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Dentists in Vietnam

The Ultimate Guide to Dentists in Vietnam

Our dentists in Vietnam provide top-quality dental services for a fraction of the price most of us would pay at home. Alongside exquisite scenery and a different way of life, a visit here for your dental care could well be the trip of a lifetime.

Astonishingly beautiful with a culture that is compelling, there is no doubt that Vietnam is shaped by its history. Ruled by the ancient Chinese for over a millennium, the Chinese influences are apparent – especially in the north. So, too, are the vestiges of French colonialism that can be found in the architecture of its cities, such as Ho Chi Minh and Hanoi, as well as the ubiquitous coffee shops and French baguettes. Add to this the heritage of the Americans, Indians and indigenous tribes, and you have a country that offers a diverse philosophy that is undeniably captivating.

From the remarkable limestone pillars of Ha Long Bay with its unique eco-system, to the sweeping arc of Nha Trang Beach, and from the forbidden imperial city of Hue to the giddy dynamism of Ho Chi Minh City, Vietnam offers a variety of landscapes to stimulate the senses.

The energy of its people – friendly and inquisitive - and a cuisine that is not only one of the tastiest in the world, but also one of the healthiest, and you have the basis for an incredible holiday and the time-of-your-life.

Of course, a trip to Vietnam is not just about sitting back and taking it all in - some activities require a little more effort – and boy are there loads to get your teeth into! Trekking and hiking enthusiasts will be spoilt for choice, whether striking out alone or with organized tour companies. Mountain-biking, canyoning, rock-climbing, wind surfing, kite surfing and scuba diving are just some of the other high-octane activities on offer, as well as bird-watching and golfing.

Devotees of that other 21st century pastime, shopping, will be tempted by the sheer array and quality of goods on offer, notwithstanding the low prices. Bartering is part of the fun, especially if you can manage to get up to two-thirds off the original price on bespoke tailoring, textiles, jewelery and local handicrafts.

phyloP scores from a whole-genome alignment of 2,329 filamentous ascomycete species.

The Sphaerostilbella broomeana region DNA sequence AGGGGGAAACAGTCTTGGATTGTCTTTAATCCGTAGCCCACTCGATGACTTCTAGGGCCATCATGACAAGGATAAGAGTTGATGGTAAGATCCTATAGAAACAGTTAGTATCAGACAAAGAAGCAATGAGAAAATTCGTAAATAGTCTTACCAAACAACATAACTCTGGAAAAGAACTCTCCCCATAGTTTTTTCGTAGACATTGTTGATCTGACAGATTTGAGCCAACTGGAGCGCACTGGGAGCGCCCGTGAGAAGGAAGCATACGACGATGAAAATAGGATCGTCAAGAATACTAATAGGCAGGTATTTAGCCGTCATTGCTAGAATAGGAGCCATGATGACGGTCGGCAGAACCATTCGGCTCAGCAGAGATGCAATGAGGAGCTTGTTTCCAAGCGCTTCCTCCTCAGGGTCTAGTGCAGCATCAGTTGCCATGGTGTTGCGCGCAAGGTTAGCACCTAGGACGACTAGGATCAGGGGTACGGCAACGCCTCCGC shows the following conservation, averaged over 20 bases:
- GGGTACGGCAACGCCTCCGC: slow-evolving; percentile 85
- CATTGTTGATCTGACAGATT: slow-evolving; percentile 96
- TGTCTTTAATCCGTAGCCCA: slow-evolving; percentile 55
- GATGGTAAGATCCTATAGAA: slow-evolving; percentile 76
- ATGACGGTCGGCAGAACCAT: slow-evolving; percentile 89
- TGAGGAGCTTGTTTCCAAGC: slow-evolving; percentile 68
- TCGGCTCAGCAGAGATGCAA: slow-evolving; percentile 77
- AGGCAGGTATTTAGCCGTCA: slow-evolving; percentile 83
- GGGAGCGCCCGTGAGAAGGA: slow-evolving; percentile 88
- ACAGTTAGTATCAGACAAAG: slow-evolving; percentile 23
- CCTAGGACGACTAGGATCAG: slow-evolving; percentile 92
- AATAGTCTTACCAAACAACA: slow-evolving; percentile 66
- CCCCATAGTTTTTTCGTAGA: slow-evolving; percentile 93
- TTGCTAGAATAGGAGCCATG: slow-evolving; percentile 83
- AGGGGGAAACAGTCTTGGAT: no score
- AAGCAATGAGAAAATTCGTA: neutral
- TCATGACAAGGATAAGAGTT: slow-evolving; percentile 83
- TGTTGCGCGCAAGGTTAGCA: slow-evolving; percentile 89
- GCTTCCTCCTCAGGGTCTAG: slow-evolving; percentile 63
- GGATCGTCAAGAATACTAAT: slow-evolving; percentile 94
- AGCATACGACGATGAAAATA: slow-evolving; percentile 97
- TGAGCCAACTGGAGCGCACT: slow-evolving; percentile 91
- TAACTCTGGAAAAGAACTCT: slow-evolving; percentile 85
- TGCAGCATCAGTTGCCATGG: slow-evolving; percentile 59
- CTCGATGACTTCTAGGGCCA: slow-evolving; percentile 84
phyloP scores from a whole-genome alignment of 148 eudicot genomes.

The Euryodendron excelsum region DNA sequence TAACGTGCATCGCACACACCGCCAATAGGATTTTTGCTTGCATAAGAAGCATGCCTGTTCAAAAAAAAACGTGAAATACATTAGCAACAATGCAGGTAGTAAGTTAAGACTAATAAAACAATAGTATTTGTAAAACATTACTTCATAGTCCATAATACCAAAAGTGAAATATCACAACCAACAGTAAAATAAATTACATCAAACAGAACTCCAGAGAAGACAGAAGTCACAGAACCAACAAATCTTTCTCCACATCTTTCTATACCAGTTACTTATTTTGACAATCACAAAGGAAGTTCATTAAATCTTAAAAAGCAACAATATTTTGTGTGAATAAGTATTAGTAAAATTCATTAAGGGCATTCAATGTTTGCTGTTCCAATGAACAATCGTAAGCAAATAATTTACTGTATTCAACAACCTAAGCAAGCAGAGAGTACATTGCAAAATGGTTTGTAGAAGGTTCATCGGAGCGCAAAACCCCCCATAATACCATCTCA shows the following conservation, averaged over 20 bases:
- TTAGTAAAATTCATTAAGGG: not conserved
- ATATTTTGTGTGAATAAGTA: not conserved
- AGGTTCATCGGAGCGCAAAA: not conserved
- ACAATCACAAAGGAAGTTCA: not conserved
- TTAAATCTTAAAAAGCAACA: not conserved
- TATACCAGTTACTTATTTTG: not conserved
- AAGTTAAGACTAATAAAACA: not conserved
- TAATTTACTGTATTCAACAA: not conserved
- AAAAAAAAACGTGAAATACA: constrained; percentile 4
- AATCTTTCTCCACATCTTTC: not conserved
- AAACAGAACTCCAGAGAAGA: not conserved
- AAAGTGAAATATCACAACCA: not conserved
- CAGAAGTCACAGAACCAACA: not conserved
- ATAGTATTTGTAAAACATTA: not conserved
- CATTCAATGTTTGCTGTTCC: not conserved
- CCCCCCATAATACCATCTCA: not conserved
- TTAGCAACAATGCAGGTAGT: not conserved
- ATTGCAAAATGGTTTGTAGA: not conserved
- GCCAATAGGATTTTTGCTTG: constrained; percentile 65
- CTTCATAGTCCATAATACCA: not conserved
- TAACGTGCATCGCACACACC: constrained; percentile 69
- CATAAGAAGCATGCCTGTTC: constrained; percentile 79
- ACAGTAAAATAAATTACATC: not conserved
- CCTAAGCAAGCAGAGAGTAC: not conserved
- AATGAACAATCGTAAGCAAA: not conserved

For dental tourists, savings of up to 75% are not unusual – and if you needed an excuse to visit Vietnam then maybe this is it.

Where is Vietnam?

The furthest east country of the Indochina Peninsula in Southeast Asia, it borders China in the north, Laos in the west and Cambodia in the southwest. To the east is the South China Sea, referred to as the East Sea in Vietnam.


(Image by: Konstantin Krismer)

Why visit a dentist in Vietnam?

Vietnam is one of the fastest growing economies in Asia. Tourism is on the increase and the Vietnam National Administration of Tourism has made long-term plans to encourage this. Where backbackers go, moneyed tourists eventually follow, and where moneyed tourists go so do dental and medical tourists. It is a symbiotic relationship - as more money is brought into the economy, then more is ploughed back into amenities to make services even more appealing to future tourists.

Professional memberships of recognizable international organizations, while not a pre-requisite, may be a deciding factor for some patients. As the world becomes a smaller place so healthcare professionals and institutions are keen to demonstrate they are up-to-date with their knowledge, skills and standards. More and more you will find Vietnamese affiliates of, for example, the American Dental Association, the International Congress of Oral Implantologists, the International Standards Organization and, for hospitals, accreditation by the Joint Commission International.

Reputable dental and medical clinics in Vietnam have modern technology, skilled and highly-trained doctors and dentists (many of whom have been trained internationally in the US, Australia or Japan) and the professionalism that international visitors expect.

Just like dental clinics in Western countries, there are a wide variety of materials used in dental care for crowns, fillings and dentures. They are imported from world-renowned companies that supply dentists in Europe, the United States and Japan. The savings in Vietnam come from the lower overheads and cost of living, not because inferior quality products are used. The savings on the cost of dental care here cam be immense:

• Average cost of a dental crown in the Australia $1,450, At a Vietnamese dentist as little as $160
• Average cost of root canal, post and crown in Australia $2,800, At a Heredia dentist only $280
• Average cost of dental implant and crown in Australia $5,000, At a Vietnamese dentist around $1,300

Where to stay?

For most Westerners the price of accommodation in Vietnam is cheap – the price of 5* luxury, even in the big cities like Hanoi, is equivalent to or less than some standard hotel accommodation at home – and if you are really on a budget, there are plenty of, clean, basic accommodations for less than a few dollars a night.

Is it safe?